Constance Cullman, CEO and President, AFIA

 

Ms Constance Cullman, who is the CEO and President of the American Feed Industry Association (AFIA), taking up her position in October 2019, started her career working in academia supporting farmers, helping them with livestock forecasts and understanding how markets might look for the year ahead. She's an ag-economist by training, and this often informs the approach she takes towards industry issues.

Following this, she worked directly for a farming organisation in the late 1990s, at a time when the industry first started talking about sustainability issues; an interesting time for issues that were challenging farmers on trade and the environment.

After this experience, Ms Cullman moved to the US government's Foreign Agricultural Service to work alongside the country's major trading partners before joining the corn refining industry where she carried out advocacy work for a major agri-business in the area of technology - pesticides and biotechnology - as its head of a government affairs program.

Milling and Grain caught up with Ms Cullman on the AFIA booth at the recent IPPE 2020 in Atlanta, Georgia, USA held in late January 2020.

You've recently taken over the mantle of president and CEO of the American Feed Industry Association (AFIA); what were some of your first impressions of the feed industry?

My first impression of the animal food industry is that it's a dynamic industry, where innovation is playing a key role in turning animal nutrition and feed into a solution for some of the challenges we're facing in today's world. The animal food industry sits at the hub of things when it comes to food-producing animals and pets because we purchase many of our ingredients, such as corn and soy, from farmers and eventually sell our products back to farmers and ranchers. We're very much a part of that system, which is an exciting place to be, especially when you look at the innovation that's taking place.

What brought you to your current position in the feed industry?

I joke that my background has been all over the place. I started out in academia working with farmers, developing livestock forecasts to help them understand what the markets might look like for the next year. I'm an agricultural economist by training, so that often informs the approach I take with the industry. After that, I started working directly for a farmer organisation. This was in the late nineties, a time when the industry first started talking about sustainability. That was an interesting time to be working directly for farmers and the issues that were challenging them on trade, sustainability and the environment. I next worked for the U.S. government at the U.S. Department of Agriculture's Foreign Agricultural Service, and I worked closely with our trading partners. With the change in administration, I went to work in the corn refining industry for a brief time. I ended up advocating for a major agri-business in the area of technology (pesticides and biotechnology) as the head of a U.S. government affairs program. I took a break from advocacy when I went to work at the Farm Foundation for three years, which was a tremendous opportunity to take a step back and look at things from a neutral position and inform policy discussions. I learned that I loved advocating for the industry and playing a part in how decisions evolve that affect the sector, which is one of the reasons why I was so excited to join AFIA.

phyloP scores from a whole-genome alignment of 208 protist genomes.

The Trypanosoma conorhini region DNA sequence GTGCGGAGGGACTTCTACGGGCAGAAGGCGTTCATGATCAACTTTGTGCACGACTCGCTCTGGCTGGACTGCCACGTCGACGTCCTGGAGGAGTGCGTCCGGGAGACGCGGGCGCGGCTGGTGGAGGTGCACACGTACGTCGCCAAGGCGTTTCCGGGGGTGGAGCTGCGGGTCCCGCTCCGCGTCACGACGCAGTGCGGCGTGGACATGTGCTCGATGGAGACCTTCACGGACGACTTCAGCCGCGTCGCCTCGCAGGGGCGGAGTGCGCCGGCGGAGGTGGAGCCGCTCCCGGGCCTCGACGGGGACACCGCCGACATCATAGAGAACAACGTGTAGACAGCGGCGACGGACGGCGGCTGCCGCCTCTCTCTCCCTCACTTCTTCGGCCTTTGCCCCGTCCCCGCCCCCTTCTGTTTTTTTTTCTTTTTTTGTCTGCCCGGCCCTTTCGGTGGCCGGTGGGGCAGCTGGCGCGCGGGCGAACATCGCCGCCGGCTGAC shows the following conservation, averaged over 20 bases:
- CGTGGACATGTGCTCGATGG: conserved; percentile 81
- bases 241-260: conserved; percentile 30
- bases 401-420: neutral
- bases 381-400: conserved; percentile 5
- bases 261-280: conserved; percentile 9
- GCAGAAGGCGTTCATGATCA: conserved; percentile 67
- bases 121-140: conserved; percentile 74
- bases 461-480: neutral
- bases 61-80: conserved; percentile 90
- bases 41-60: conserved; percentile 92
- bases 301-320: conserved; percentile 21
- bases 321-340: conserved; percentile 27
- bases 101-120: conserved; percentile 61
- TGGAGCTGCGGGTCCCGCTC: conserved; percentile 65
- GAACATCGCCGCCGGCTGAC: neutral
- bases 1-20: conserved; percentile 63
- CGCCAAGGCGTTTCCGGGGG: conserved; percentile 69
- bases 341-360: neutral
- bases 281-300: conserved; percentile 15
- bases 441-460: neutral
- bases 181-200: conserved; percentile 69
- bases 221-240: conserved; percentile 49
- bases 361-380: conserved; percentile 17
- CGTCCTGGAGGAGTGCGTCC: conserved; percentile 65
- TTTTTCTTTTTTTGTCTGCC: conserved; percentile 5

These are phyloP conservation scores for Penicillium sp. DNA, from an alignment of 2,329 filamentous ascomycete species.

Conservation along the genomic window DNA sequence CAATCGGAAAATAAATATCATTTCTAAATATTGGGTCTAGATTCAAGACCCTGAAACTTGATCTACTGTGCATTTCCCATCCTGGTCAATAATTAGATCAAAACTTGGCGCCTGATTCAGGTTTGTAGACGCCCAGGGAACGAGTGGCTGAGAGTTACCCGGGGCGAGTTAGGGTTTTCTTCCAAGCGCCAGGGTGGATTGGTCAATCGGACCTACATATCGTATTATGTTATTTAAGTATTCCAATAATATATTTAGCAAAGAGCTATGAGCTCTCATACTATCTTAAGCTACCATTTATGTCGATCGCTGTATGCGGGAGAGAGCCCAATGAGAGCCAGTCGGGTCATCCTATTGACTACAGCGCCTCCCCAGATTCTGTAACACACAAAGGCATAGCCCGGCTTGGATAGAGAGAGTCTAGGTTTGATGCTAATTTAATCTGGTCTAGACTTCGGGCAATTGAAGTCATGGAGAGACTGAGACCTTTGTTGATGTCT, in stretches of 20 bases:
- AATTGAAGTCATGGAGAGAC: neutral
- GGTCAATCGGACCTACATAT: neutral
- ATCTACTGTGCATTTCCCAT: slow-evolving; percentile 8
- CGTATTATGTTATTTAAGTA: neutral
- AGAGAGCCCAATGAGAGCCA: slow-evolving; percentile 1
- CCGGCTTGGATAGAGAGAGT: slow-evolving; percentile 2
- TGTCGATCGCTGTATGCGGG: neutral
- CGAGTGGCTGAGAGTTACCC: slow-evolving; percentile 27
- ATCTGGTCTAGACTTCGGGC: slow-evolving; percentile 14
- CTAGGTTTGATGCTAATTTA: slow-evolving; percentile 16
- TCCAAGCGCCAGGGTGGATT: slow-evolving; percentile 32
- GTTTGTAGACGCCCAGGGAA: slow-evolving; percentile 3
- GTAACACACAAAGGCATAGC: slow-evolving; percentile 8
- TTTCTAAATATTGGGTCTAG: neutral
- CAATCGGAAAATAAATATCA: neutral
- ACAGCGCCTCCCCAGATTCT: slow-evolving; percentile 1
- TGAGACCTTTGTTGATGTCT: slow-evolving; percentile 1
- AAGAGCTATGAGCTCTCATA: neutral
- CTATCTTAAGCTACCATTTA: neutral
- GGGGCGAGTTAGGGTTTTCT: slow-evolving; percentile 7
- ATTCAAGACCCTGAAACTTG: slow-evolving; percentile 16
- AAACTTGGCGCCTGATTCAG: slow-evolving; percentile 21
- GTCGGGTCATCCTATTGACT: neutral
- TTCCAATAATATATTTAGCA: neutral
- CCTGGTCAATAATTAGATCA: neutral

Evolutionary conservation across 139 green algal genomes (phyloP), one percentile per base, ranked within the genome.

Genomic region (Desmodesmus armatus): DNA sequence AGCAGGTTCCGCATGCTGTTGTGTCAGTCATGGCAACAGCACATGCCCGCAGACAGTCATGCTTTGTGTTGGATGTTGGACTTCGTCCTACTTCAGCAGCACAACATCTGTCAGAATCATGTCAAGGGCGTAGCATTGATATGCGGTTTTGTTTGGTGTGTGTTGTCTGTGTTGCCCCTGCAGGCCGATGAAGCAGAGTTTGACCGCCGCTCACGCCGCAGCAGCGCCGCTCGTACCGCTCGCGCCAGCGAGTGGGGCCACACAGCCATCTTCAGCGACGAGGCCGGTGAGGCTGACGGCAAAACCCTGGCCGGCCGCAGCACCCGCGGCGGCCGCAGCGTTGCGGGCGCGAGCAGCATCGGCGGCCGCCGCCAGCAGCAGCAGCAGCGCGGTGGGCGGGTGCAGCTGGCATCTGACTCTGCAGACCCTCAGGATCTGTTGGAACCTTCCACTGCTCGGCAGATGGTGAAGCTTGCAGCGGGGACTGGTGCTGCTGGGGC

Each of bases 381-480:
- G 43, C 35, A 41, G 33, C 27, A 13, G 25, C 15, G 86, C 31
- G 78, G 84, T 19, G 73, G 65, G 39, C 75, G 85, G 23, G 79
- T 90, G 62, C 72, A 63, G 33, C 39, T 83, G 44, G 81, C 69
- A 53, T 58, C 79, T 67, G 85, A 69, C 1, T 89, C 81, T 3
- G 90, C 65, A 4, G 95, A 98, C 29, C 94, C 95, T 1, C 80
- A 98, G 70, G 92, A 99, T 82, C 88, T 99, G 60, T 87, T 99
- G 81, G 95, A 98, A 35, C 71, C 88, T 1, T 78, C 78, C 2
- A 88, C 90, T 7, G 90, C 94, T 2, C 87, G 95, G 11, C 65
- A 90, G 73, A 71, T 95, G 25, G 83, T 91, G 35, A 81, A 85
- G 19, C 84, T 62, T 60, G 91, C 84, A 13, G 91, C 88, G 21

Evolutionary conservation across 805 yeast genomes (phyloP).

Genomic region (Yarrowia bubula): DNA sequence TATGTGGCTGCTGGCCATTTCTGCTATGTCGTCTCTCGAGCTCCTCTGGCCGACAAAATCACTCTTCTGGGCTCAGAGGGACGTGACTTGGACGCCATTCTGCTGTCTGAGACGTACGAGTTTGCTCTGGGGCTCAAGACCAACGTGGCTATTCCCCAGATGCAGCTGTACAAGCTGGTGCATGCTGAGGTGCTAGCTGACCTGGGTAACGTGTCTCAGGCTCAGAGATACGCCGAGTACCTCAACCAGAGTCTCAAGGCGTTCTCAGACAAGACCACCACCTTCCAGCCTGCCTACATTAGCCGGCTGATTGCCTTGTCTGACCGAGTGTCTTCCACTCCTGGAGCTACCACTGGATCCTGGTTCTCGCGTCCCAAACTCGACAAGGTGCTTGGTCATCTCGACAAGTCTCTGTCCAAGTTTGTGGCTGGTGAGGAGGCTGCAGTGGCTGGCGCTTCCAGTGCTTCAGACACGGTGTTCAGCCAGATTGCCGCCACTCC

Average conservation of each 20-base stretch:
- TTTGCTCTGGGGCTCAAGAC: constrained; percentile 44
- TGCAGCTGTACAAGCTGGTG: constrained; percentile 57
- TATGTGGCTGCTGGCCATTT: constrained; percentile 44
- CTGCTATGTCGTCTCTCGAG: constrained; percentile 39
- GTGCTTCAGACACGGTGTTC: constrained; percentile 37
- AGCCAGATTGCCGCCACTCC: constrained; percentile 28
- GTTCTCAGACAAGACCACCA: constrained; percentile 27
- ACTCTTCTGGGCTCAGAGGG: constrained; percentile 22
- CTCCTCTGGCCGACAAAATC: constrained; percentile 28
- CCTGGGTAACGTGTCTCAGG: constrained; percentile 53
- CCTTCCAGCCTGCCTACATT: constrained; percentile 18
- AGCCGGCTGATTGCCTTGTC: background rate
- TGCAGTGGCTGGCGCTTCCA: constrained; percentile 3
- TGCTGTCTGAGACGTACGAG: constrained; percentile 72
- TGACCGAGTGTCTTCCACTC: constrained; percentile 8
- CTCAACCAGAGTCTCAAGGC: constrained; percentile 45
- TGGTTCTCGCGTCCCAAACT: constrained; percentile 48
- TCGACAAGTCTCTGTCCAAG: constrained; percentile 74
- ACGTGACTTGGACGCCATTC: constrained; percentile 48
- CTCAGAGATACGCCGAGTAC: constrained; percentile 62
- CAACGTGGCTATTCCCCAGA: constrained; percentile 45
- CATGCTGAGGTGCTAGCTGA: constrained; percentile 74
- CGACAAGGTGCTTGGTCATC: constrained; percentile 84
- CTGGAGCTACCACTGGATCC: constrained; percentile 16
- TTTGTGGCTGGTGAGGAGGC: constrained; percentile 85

How does your current role play out internationally?

You can't talk about the domestic industry without putting it into the context of what's happening globally. A lot of my graduate training was in international trade, so I've spent a lot of time focusing on how our domestic sector fits into the global picture. Looking forward, it is one of the key priority areas I'm looking at with AFIA. We have recently added new trade expertise to our staff so it's a wonderful match with my interests. I currently serve on the board of the International Feed Industry Federation (IFIF) and the board of the Global Feed LCA Institute, which is taking a look at metrics for measuring LCAs for the feed ingredients used in livestock and poultry rations on a regional and global basis. We have a robust agenda for trade at AFIA.

Is the current trade war between the USA and China affecting feed production?